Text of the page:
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  • Writer's pictureThe San Juan Daily Star

Fiscal board opposes governor’s recent tax reform proposal

Gov. Pedro Pierluisi

By The Star Staff

The Financial Oversight and Management Board came out Sunday against the tax reform proposal unveiled recently by Gov. Pedro Pierluisi because of what it said would be the high cost to the public coffers.

The proposed tax reform would reduce tax rates for individuals and companies with a fiscal cost of $474.4 million. About 60% of the tax relief is for corporations. It comes at a time when Puerto Rico is still exiting bankruptcy.

“Our analysis points to far greater costs than the governor’s current estimates,” the oversight board said in a written statement. “Any potential tax reform must be fiscally responsible, meaning it cannot lose revenues in the process that are necessary to fund essential services. Therefore, any tax reform or tax law initiative must be revenue neutral. Further, any tax reform must reduce the tax system’s complexity, work to attract new investment without harming local businesses, and incentivize Puerto Rico’s business to expand and hire.”

The oversight board said tax reform must be essential to sustainable economic growth, comprehensive, holistic, and for the long term. The board added that it has been in ongoing discussions about the proposal’s effect.

The governor’s proposed tax reform, unveiled last week, would reduce the tax rate for individuals with a yearly income of $41,501 to $61,500 to 22% from 25%, a 3% reduction that may benefit some 30,000 taxpayers.

Taxpayers earning $61,501 to $81,500 a year would enjoy a 22% tax rate, an 11% reduction from the current 33% rate. The cut would benefit another 30,000 taxpayers.

Likewise, some 40,000 taxpayers with net incomes from $81,501 to $300,000 would enjoy a 30% tax rate, down from 33%. The fiscal impact of the proposed tax changes for some 100,000 taxpayers was estimated at $153.2 million.

The bill maintains the cost of living adjustment, which had been introduced in January and will begin in the taxable year 2024.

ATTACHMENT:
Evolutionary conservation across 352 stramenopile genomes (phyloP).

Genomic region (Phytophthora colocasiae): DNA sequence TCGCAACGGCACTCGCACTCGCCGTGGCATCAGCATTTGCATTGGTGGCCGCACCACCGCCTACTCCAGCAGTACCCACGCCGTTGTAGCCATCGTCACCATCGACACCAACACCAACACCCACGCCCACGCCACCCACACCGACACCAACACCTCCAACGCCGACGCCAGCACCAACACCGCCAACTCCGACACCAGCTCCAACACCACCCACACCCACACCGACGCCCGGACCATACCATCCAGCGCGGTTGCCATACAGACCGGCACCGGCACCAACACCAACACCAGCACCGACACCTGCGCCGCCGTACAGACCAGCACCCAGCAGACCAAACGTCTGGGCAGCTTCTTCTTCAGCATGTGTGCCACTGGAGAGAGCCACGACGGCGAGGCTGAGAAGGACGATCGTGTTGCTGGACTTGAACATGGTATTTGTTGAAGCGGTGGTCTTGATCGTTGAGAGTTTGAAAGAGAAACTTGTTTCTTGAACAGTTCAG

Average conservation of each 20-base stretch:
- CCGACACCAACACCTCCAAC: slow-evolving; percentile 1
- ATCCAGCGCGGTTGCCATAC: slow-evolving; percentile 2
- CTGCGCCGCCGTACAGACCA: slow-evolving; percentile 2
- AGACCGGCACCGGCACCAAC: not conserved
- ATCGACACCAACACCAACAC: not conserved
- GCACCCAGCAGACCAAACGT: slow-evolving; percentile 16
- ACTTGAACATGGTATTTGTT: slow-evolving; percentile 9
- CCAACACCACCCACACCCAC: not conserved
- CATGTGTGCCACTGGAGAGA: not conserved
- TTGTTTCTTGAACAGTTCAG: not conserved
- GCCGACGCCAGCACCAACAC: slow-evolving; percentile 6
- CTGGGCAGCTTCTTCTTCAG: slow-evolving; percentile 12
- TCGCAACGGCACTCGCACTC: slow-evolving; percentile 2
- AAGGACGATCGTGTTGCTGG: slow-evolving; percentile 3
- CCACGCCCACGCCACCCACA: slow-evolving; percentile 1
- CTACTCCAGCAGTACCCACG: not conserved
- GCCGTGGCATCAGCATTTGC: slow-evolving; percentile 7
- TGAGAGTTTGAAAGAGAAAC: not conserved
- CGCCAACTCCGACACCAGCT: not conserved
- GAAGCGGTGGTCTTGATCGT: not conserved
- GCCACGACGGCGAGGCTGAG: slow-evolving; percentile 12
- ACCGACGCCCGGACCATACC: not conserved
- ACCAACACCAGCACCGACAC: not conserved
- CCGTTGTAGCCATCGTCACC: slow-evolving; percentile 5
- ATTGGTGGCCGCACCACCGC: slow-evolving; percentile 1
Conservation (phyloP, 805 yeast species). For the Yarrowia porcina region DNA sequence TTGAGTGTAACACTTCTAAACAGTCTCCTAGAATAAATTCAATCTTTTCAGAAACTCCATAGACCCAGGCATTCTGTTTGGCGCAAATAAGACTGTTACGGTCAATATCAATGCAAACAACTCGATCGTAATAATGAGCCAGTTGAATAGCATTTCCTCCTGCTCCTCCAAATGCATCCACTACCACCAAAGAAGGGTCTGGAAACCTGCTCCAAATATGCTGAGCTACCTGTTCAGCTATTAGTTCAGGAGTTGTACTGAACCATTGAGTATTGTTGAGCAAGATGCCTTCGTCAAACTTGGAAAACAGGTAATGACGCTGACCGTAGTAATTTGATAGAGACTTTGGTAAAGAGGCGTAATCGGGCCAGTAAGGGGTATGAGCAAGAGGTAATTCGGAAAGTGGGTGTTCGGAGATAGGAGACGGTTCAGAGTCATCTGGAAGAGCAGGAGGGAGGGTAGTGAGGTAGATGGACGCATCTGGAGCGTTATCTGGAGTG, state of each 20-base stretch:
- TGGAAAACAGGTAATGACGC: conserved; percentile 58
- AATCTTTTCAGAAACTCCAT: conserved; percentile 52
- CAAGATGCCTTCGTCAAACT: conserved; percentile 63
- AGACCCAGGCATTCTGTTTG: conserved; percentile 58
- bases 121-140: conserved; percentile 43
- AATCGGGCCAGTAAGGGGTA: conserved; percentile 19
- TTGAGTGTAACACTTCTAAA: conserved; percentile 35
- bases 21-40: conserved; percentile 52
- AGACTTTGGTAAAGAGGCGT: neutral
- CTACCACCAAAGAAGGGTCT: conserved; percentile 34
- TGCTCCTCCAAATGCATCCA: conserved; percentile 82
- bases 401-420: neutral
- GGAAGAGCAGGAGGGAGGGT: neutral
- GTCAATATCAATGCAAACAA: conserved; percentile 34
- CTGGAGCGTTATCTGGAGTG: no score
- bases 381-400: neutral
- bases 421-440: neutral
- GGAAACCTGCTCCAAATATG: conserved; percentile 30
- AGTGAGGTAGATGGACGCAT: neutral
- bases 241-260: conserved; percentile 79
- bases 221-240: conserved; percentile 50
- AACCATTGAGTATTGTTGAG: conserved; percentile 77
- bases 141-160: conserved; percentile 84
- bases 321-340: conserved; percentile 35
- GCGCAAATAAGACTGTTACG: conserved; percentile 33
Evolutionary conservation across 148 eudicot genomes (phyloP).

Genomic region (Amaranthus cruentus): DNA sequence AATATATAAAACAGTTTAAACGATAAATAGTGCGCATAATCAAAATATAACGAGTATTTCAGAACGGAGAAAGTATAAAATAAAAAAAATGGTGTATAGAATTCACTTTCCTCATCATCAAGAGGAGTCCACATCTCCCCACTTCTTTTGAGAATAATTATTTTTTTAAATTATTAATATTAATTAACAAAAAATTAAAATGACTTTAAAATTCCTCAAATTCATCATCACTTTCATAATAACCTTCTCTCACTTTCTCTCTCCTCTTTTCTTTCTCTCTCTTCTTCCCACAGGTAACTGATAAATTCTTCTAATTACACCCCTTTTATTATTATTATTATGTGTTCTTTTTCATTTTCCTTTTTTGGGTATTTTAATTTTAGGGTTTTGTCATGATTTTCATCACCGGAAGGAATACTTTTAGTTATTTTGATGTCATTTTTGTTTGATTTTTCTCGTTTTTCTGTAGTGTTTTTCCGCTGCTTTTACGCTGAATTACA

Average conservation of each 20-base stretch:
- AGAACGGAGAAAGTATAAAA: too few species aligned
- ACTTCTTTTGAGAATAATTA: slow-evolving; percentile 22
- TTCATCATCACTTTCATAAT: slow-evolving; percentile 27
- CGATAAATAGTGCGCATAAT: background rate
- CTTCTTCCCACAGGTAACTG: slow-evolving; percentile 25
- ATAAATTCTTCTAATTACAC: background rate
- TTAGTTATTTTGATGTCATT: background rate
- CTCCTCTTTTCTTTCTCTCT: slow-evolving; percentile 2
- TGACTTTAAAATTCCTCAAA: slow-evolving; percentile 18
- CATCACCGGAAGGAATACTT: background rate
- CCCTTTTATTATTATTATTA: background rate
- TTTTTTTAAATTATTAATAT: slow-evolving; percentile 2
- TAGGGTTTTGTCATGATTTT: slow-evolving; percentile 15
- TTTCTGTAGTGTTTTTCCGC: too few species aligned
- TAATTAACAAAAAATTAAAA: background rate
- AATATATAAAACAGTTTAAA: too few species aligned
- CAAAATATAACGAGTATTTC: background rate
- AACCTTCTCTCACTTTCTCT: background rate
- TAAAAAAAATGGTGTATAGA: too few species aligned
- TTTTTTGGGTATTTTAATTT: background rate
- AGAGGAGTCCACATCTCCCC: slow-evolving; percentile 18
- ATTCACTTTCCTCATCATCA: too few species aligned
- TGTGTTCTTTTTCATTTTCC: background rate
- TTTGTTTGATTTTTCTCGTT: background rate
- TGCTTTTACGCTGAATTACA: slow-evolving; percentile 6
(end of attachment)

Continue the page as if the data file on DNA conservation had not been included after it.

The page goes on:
The proposed tax reform would grant incentives to doctors, who will be exempt from paying taxes on the first $40,000 of gross income generated for a period of five consecutive taxable years.

The measure would extend certain benefits of what was known as Act 22-2012 to local investors, granting them tax exemptions on the income of dividends, interest and capital gains from the purchase and sale of securities and businesses.

The fiscal impact of those two benefits is estimated at $35.5 million and all the individual tax changes proposed in the measure have the potential to benefit nearly 630,000 taxpayers.

The governor said 22,000 companies would benefit from lower tax rates.

The bill would reduce the tax scales from six to three depending on income, lowering the maximum rate, which now reaches 37.5%, to 33%. For corporations with net income up to $275,000, the marginal rate would be 17%.

For corporations with net income from $275,000 to $3 million, the marginal rate would be 27%, and for corporations with net income of $3 million and over, the rate would be 33%. In total, some 22,000 companies would benefit, receiving savings of more than $283.6 million.

Oversight board officials said they will continue to work with the governor and the Legislature toward a truly comprehensive tax reform that can contribute to Puerto Rico’s competitiveness as a critical part of its economic development.

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